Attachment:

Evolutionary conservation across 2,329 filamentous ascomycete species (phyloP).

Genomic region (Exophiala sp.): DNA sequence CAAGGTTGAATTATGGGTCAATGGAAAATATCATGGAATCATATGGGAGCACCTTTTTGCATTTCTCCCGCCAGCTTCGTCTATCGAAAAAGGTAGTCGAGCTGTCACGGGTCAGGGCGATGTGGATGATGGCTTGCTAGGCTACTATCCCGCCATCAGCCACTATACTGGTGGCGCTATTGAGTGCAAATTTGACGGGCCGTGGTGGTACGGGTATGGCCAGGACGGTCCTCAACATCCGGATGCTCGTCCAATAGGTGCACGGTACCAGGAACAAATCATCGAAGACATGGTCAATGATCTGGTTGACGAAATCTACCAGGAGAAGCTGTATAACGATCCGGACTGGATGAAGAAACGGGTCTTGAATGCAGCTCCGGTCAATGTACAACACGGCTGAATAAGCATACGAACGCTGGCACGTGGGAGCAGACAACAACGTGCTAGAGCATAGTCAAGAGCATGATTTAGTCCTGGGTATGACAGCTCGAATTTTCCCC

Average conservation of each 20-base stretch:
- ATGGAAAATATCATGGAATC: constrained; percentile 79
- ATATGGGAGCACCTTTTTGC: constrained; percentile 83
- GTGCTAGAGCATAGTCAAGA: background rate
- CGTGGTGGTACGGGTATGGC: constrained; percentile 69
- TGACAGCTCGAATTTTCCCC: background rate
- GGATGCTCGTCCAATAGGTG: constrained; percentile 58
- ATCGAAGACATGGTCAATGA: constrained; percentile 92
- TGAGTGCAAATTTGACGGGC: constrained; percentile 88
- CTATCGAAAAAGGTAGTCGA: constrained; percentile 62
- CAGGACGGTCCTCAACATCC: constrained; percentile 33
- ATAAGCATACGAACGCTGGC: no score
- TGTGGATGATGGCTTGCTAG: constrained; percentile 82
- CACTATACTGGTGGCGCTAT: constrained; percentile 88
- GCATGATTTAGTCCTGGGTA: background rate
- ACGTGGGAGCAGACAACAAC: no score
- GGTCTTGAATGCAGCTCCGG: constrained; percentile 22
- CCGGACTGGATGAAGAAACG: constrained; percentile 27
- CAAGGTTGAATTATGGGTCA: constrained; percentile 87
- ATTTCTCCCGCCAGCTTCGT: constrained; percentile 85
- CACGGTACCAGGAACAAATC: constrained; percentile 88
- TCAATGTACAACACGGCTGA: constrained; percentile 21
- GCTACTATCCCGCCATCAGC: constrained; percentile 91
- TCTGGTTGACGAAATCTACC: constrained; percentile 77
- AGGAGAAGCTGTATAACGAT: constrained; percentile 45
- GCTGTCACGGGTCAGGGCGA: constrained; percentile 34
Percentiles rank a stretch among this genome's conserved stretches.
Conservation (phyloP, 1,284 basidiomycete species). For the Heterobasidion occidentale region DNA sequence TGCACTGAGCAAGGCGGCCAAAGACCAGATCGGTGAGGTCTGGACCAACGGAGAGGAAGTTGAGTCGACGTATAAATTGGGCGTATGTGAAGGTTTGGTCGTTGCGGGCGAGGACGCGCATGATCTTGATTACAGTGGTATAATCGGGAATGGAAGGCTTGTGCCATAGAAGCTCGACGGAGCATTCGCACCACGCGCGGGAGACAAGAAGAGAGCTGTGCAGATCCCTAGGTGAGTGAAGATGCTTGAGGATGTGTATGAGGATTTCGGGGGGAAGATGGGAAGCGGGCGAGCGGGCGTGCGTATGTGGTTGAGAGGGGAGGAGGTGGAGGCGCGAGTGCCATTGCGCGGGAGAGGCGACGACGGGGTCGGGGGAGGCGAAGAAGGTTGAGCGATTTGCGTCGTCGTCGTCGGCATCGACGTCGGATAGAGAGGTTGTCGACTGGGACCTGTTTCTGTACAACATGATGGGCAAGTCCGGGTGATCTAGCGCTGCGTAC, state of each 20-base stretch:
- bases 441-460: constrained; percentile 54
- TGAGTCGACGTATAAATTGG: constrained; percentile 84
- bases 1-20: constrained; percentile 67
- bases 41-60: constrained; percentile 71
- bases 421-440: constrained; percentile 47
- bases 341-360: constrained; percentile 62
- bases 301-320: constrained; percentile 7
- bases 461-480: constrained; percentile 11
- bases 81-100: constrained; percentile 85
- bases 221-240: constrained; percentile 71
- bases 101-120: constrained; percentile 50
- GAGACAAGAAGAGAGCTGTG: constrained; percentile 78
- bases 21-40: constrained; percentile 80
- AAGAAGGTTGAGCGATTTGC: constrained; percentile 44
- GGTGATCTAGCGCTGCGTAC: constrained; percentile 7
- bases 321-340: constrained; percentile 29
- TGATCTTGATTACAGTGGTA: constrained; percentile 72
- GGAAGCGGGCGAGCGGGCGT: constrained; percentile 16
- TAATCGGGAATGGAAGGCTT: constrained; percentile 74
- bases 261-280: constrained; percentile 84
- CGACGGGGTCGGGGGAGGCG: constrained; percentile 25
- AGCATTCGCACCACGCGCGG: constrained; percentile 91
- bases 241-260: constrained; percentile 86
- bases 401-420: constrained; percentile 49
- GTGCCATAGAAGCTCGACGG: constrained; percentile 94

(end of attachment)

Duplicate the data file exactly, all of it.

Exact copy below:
Evolutionary conservation across 2,329 filamentous ascomycete species (phyloP).

Genomic region (Exophiala sp.): DNA sequence CAAGGTTGAATTATGGGTCAATGGAAAATATCATGGAATCATATGGGAGCACCTTTTTGCATTTCTCCCGCCAGCTTCGTCTATCGAAAAAGGTAGTCGAGCTGTCACGGGTCAGGGCGATGTGGATGATGGCTTGCTAGGCTACTATCCCGCCATCAGCCACTATACTGGTGGCGCTATTGAGTGCAAATTTGACGGGCCGTGGTGGTACGGGTATGGCCAGGACGGTCCTCAACATCCGGATGCTCGTCCAATAGGTGCACGGTACCAGGAACAAATCATCGAAGACATGGTCAATGATCTGGTTGACGAAATCTACCAGGAGAAGCTGTATAACGATCCGGACTGGATGAAGAAACGGGTCTTGAATGCAGCTCCGGTCAATGTACAACACGGCTGAATAAGCATACGAACGCTGGCACGTGGGAGCAGACAACAACGTGCTAGAGCATAGTCAAGAGCATGATTTAGTCCTGGGTATGACAGCTCGAATTTTCCCC

Average conservation of each 20-base stretch:
- ATGGAAAATATCATGGAATC: constrained; percentile 79
- ATATGGGAGCACCTTTTTGC: constrained; percentile 83
- GTGCTAGAGCATAGTCAAGA: background rate
- CGTGGTGGTACGGGTATGGC: constrained; percentile 69
- TGACAGCTCGAATTTTCCCC: background rate
- GGATGCTCGTCCAATAGGTG: constrained; percentile 58
- ATCGAAGACATGGTCAATGA: constrained; percentile 92
- TGAGTGCAAATTTGACGGGC: constrained; percentile 88
- CTATCGAAAAAGGTAGTCGA: constrained; percentile 62
- CAGGACGGTCCTCAACATCC: constrained; percentile 33
- ATAAGCATACGAACGCTGGC: no score
- TGTGGATGATGGCTTGCTAG: constrained; percentile 82
- CACTATACTGGTGGCGCTAT: constrained; percentile 88
- GCATGATTTAGTCCTGGGTA: background rate
- ACGTGGGAGCAGACAACAAC: no score
- GGTCTTGAATGCAGCTCCGG: constrained; percentile 22
- CCGGACTGGATGAAGAAACG: constrained; percentile 27
- CAAGGTTGAATTATGGGTCA: constrained; percentile 87
- ATTTCTCCCGCCAGCTTCGT: constrained; percentile 85
- CACGGTACCAGGAACAAATC: constrained; percentile 88
- TCAATGTACAACACGGCTGA: constrained; percentile 21
- GCTACTATCCCGCCATCAGC: constrained; percentile 91
- TCTGGTTGACGAAATCTACC: constrained; percentile 77
- AGGAGAAGCTGTATAACGAT: constrained; percentile 45
- GCTGTCACGGGTCAGGGCGA: constrained; percentile 34
Percentiles rank a stretch among this genome's conserved stretches.
Conservation (phyloP, 1,284 basidiomycete species). For the Heterobasidion occidentale region DNA sequence TGCACTGAGCAAGGCGGCCAAAGACCAGATCGGTGAGGTCTGGACCAACGGAGAGGAAGTTGAGTCGACGTATAAATTGGGCGTATGTGAAGGTTTGGTCGTTGCGGGCGAGGACGCGCATGATCTTGATTACAGTGGTATAATCGGGAATGGAAGGCTTGTGCCATAGAAGCTCGACGGAGCATTCGCACCACGCGCGGGAGACAAGAAGAGAGCTGTGCAGATCCCTAGGTGAGTGAAGATGCTTGAGGATGTGTATGAGGATTTCGGGGGGAAGATGGGAAGCGGGCGAGCGGGCGTGCGTATGTGGTTGAGAGGGGAGGAGGTGGAGGCGCGAGTGCCATTGCGCGGGAGAGGCGACGACGGGGTCGGGGGAGGCGAAGAAGGTTGAGCGATTTGCGTCGTCGTCGTCGGCATCGACGTCGGATAGAGAGGTTGTCGACTGGGACCTGTTTCTGTACAACATGATGGGCAAGTCCGGGTGATCTAGCGCTGCGTAC, state of each 20-base stretch:
- bases 441-460: constrained; percentile 54
- TGAGTCGACGTATAAATTGG: constrained; percentile 84
- bases 1-20: constrained; percentile 67
- bases 41-60: constrained; percentile 71
- bases 421-440: constrained; percentile 47
- bases 341-360: constrained; percentile 62
- bases 301-320: constrained; percentile 7
- bases 461-480: constrained; percentile 11
- bases 81-100: constrained; percentile 85
- bases 221-240: constrained; percentile 71
- bases 101-120: constrained; percentile 50
- GAGACAAGAAGAGAGCTGTG: constrained; percentile 78
- bases 21-40: constrained; percentile 80
- AAGAAGGTTGAGCGATTTGC: constrained; percentile 44
- GGTGATCTAGCGCTGCGTAC: constrained; percentile 7
- bases 321-340: constrained; percentile 29
- TGATCTTGATTACAGTGGTA: constrained; percentile 72
- GGAAGCGGGCGAGCGGGCGT: constrained; percentile 16
- TAATCGGGAATGGAAGGCTT: constrained; percentile 74
- bases 261-280: constrained; percentile 84
- CGACGGGGTCGGGGGAGGCG: constrained; percentile 25
- AGCATTCGCACCACGCGCGG: constrained; percentile 91
- bases 241-260: constrained; percentile 86
- bases 401-420: constrained; percentile 49
- GTGCCATAGAAGCTCGACGG: constrained; percentile 94